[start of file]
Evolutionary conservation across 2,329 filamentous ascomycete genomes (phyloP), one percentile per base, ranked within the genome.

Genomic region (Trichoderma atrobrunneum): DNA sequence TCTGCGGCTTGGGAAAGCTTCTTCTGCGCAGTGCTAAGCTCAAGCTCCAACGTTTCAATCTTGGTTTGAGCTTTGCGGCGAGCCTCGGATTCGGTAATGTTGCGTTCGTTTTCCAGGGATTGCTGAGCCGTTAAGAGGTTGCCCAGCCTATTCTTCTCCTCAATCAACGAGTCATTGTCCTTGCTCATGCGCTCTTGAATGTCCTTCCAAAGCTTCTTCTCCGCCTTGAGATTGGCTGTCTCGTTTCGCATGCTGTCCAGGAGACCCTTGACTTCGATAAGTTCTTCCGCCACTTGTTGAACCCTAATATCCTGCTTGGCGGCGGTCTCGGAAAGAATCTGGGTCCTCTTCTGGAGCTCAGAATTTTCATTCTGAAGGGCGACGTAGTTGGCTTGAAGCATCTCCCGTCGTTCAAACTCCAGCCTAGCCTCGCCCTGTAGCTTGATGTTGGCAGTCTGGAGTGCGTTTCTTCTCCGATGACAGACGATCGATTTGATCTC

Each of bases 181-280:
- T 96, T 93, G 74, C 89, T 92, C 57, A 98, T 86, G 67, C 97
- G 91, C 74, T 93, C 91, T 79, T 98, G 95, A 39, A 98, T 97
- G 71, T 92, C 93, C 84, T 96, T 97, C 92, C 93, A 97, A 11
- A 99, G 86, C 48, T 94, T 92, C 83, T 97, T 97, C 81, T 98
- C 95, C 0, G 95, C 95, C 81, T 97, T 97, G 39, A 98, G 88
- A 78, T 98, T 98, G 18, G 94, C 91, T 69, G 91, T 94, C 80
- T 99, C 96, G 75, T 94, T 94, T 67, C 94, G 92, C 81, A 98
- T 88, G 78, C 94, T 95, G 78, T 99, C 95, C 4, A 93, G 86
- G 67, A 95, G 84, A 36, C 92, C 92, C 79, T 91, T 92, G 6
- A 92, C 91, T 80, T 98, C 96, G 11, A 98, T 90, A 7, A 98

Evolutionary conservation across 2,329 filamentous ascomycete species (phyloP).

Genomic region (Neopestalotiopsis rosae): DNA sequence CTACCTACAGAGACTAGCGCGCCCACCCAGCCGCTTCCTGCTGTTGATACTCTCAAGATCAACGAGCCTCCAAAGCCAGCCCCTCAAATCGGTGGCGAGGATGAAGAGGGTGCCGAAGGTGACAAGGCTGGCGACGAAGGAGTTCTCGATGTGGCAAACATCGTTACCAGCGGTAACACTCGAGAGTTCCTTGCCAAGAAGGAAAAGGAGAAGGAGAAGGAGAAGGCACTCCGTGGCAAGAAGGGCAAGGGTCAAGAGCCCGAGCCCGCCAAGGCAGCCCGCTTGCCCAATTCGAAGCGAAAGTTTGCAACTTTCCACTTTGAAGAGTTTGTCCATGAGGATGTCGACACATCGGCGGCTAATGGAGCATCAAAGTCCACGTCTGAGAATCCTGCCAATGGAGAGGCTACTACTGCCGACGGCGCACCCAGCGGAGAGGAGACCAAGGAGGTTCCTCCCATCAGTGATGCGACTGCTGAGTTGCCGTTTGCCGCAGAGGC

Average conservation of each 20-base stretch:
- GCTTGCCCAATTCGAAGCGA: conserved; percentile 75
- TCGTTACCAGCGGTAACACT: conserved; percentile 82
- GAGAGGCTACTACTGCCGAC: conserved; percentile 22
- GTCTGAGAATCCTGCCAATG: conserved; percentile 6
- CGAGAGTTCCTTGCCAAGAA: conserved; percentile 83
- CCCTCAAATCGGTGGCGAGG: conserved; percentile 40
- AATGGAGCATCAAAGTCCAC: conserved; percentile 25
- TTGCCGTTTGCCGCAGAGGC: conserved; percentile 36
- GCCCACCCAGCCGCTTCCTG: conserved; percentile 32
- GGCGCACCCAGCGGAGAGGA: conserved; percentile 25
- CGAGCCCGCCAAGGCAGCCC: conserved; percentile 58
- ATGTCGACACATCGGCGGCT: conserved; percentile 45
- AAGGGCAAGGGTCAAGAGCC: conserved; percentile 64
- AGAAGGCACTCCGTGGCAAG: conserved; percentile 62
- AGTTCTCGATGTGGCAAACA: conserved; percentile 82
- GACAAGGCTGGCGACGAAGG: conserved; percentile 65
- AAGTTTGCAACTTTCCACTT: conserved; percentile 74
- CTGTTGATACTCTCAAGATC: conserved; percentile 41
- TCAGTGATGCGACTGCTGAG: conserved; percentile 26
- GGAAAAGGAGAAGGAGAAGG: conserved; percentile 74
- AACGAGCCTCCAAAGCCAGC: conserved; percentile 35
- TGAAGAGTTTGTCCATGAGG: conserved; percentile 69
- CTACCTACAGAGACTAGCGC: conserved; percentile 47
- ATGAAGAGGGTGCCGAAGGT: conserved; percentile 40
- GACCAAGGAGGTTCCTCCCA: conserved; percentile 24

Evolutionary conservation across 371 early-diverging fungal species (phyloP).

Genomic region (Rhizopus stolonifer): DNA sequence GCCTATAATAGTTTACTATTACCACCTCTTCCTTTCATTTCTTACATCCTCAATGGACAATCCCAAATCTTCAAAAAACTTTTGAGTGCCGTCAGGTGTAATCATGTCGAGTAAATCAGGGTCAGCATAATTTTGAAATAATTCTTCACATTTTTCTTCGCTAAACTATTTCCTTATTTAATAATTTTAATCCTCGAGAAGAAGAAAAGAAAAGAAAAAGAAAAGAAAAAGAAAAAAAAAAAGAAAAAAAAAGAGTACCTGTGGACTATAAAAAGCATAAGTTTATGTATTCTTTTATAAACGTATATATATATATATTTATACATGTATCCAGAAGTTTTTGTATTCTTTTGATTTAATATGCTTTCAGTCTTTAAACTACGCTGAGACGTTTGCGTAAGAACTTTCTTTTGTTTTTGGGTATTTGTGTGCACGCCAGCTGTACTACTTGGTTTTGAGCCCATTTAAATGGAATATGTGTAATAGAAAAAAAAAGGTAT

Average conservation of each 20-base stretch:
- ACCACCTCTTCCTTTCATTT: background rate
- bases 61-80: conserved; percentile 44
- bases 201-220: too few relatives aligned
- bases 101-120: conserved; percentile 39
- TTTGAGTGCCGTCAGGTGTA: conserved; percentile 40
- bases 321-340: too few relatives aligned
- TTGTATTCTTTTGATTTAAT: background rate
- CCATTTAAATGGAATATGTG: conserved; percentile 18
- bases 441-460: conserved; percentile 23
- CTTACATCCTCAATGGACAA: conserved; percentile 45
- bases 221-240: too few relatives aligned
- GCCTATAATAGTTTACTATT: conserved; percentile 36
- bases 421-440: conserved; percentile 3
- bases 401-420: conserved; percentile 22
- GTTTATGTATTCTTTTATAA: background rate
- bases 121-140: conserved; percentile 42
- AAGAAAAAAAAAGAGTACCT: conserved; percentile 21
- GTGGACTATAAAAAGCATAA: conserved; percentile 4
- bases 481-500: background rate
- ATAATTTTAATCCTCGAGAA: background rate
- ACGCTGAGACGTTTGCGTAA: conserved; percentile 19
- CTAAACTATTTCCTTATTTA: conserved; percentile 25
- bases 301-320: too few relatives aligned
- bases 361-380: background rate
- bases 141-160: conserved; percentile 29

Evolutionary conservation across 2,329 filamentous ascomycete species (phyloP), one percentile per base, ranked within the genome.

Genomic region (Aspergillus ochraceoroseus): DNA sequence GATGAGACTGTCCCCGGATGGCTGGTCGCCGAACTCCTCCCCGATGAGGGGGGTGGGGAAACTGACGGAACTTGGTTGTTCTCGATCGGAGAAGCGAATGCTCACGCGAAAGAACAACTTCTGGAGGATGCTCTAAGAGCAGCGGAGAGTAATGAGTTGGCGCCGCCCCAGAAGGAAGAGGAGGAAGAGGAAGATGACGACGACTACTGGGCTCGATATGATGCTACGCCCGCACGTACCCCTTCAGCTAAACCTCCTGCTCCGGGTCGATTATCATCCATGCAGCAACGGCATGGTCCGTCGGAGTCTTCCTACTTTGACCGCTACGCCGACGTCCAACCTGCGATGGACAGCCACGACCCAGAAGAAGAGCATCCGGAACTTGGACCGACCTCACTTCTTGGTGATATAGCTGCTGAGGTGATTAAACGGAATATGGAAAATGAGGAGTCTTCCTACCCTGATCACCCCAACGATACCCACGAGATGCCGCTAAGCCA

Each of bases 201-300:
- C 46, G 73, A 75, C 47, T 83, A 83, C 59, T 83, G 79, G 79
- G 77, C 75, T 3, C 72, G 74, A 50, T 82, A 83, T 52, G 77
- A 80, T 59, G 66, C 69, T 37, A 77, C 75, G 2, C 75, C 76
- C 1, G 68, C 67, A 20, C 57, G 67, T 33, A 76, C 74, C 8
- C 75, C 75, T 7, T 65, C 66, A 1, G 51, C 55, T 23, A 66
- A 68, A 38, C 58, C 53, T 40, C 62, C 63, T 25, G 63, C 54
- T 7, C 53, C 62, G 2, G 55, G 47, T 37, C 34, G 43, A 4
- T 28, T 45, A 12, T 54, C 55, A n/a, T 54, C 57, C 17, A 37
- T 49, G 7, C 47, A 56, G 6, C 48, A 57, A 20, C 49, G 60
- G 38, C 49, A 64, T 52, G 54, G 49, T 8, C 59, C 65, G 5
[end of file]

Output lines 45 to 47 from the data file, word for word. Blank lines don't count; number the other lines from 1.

- ACCACCTCTTCCTTTCATTT: background rate
- bases 61-80: conserved; percentile 44
- bases 201-220: too few relatives aligned